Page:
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Despite modern car safety features, traffic deaths are on the rise. However, driving tends to be safer in some U.S. regions than others, and NHTSA data from the first half of 2022 shows some states have significantly lower traffic fatality rates. For instance, one Northeastern state reported only 14 traffic deaths for the first half of the year, but other areas proved to be much more dangerous

The NHTSA released early traffic death estimates for 2022

For the first half of 2022, the National Highway Traffic Safety Administration (NHTSA) estimated 20,175 traffic fatalities occurred in the United States. That represents a slight increase in deaths over the first half of 2021, which saw 20,070 fatalities. Troublingly, the NHTSA noted a trend in rising year-over-year traffic deaths. 

That fact might come as a surprise considering modern cars have more safety features than ever before. And advanced driver-assistance systems, such as automatic emergency braking, can help reduce fatalities.

The higher death rates could be attributed to car accidents involving more risky behaviors, such as driving under the influence, distracted driving, and speeding

These U.S. states had fewer traffic fatalities

Rhode Island traffic deaths are low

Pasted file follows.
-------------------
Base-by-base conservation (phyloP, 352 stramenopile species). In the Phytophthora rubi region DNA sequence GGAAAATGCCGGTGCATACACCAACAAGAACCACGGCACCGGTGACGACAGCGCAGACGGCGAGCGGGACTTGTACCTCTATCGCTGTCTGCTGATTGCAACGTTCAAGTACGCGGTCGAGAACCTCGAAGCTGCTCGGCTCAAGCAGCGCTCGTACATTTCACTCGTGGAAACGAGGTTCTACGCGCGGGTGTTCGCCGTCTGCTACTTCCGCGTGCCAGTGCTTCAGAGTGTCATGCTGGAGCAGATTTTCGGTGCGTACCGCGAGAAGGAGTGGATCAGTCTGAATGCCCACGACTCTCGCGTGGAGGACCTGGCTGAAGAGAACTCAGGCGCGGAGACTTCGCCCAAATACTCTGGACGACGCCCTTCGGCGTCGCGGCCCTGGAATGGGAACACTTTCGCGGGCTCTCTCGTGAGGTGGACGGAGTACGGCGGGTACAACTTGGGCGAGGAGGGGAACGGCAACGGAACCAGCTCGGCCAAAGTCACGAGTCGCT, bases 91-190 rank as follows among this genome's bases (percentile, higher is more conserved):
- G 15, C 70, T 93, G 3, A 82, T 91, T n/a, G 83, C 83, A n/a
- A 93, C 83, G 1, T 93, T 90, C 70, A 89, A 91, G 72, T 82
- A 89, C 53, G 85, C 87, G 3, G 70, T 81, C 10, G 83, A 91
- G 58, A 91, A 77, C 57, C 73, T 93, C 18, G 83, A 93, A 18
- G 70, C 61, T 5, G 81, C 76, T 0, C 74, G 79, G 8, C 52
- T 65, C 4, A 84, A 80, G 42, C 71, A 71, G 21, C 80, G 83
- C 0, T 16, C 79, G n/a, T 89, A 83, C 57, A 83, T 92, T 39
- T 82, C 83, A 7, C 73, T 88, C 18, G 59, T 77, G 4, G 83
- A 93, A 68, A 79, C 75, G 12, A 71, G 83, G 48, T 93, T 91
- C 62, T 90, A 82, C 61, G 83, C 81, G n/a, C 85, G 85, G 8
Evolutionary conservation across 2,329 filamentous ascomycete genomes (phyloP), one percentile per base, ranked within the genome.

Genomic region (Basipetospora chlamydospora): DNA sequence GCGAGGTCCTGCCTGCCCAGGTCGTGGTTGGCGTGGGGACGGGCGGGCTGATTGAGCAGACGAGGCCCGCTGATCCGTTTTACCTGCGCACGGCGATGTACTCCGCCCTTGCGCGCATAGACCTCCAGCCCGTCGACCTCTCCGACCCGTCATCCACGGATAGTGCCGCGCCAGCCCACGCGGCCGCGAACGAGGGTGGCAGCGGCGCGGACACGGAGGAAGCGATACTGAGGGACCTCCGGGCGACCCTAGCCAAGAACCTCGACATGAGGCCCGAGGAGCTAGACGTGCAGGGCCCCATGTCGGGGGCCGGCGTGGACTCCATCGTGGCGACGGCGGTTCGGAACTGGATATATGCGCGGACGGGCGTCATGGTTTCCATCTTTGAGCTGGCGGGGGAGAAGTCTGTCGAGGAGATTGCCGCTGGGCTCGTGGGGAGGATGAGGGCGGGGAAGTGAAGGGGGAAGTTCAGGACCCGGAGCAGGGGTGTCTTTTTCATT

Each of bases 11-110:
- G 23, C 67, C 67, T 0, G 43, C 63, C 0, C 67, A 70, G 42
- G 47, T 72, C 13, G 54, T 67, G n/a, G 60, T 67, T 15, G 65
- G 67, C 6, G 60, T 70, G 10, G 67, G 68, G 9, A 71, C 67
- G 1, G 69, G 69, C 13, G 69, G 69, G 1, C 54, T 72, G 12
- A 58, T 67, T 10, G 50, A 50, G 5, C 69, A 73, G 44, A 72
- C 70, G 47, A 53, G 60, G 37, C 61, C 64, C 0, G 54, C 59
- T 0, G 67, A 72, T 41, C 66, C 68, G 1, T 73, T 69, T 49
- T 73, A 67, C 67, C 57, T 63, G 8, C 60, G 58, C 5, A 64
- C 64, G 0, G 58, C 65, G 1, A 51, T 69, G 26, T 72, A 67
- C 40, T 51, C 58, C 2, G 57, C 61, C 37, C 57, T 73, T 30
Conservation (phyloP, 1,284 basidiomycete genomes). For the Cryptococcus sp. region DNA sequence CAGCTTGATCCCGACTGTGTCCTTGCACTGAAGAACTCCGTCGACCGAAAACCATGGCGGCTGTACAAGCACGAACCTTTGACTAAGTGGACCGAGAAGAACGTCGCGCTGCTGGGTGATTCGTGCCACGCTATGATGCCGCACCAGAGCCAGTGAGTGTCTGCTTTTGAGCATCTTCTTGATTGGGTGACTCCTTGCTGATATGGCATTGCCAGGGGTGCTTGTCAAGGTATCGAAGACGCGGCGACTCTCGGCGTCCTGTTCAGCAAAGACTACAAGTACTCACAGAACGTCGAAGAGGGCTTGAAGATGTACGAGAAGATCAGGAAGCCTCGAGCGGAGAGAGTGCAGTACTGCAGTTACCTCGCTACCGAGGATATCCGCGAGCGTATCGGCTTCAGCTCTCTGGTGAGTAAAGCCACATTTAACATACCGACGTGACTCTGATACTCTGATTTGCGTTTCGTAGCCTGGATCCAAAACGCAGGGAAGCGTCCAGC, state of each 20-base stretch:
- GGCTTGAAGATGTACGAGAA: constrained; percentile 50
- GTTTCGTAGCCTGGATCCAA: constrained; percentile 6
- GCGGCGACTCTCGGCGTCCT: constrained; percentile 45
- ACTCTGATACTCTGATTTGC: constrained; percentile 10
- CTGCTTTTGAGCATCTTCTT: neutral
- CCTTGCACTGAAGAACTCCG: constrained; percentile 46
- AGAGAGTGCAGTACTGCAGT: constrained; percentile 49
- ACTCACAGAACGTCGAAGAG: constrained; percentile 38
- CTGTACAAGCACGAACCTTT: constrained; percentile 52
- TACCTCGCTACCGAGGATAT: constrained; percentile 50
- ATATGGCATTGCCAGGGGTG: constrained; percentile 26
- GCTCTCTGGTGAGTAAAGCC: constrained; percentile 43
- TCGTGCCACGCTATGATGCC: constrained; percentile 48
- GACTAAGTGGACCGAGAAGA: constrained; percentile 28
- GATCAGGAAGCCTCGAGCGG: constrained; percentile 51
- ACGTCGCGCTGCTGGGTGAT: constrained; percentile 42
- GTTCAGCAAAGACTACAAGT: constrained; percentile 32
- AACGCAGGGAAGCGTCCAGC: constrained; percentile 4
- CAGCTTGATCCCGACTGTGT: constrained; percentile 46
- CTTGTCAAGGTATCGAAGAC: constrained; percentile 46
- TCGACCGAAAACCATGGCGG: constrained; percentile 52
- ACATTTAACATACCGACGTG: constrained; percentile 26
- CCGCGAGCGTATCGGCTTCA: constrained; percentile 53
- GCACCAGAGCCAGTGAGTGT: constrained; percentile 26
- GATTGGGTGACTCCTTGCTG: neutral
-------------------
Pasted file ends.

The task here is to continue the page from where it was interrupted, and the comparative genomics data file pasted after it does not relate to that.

Traffic heading south on Interstate 95 into Providence, Rhode Island | Darren McCollester/Getty Images

No state saw fewer traffic deaths in the first half of 2022 than Rhode Island. Only 14 traffic fatalities occurred there in that period. That number makes sense considering Rhode Island’s small size, but it also had the lowest rate of traffic deaths.

The NHTSA calculates the traffic fatality rate as motorist deaths per 100 million miles driven. Rhode Island had only 0.38 deaths per 100 million miles driven in the first half of 2022. Minnesota and Massachusetts tied for the second-lowest rate at 0.68, and the difference between that and Rhode Island’s rate shows how safe the Ocean State’s roads appear. Other states have overall low traffic death numbers but relatively high rates. That’s true of Alaska, which had only 34 recorded deaths in the first half of 2022 but a rate of 1.23 deaths per 100 million miles. 

One notable trend in the NHTSA data is that most lower traffic fatality rates come from Northern states. Rhode Island was exceptionally safe, but other nearby states, such as New York and New Jersey, also ranked well. 

Which states had the most traffic deaths?

Meanwhile, states in the South had higher traffic fatality rates. South Carolina saw the highest rate in the nation, with 1.71 deaths per 100 million miles traveled. Mississippi and Arkansas came in second and third with 1.64 and 1.63. 

Florida stood out among other states for its number of fatalities in the first half of the year. The state had 1,951 traffic deaths and the fifth-highest rate of 1.58 deaths per 100 million miles. 

However, Texas recorded the highest number of traffic fatalities in the first half of 2022, with 2,183. Because of the state’s size and population, that number is unsurprising, but Texas also had a high rate of traffic fatalities, with 1.5 deaths per 100 million miles.

The second-most traffic deaths in a state occurred in California, but the Golden State also had a much lower rate. California had 2,149 fatalities, slightly fewer than Texas, but only 1.29 deaths per 100 million miles. 


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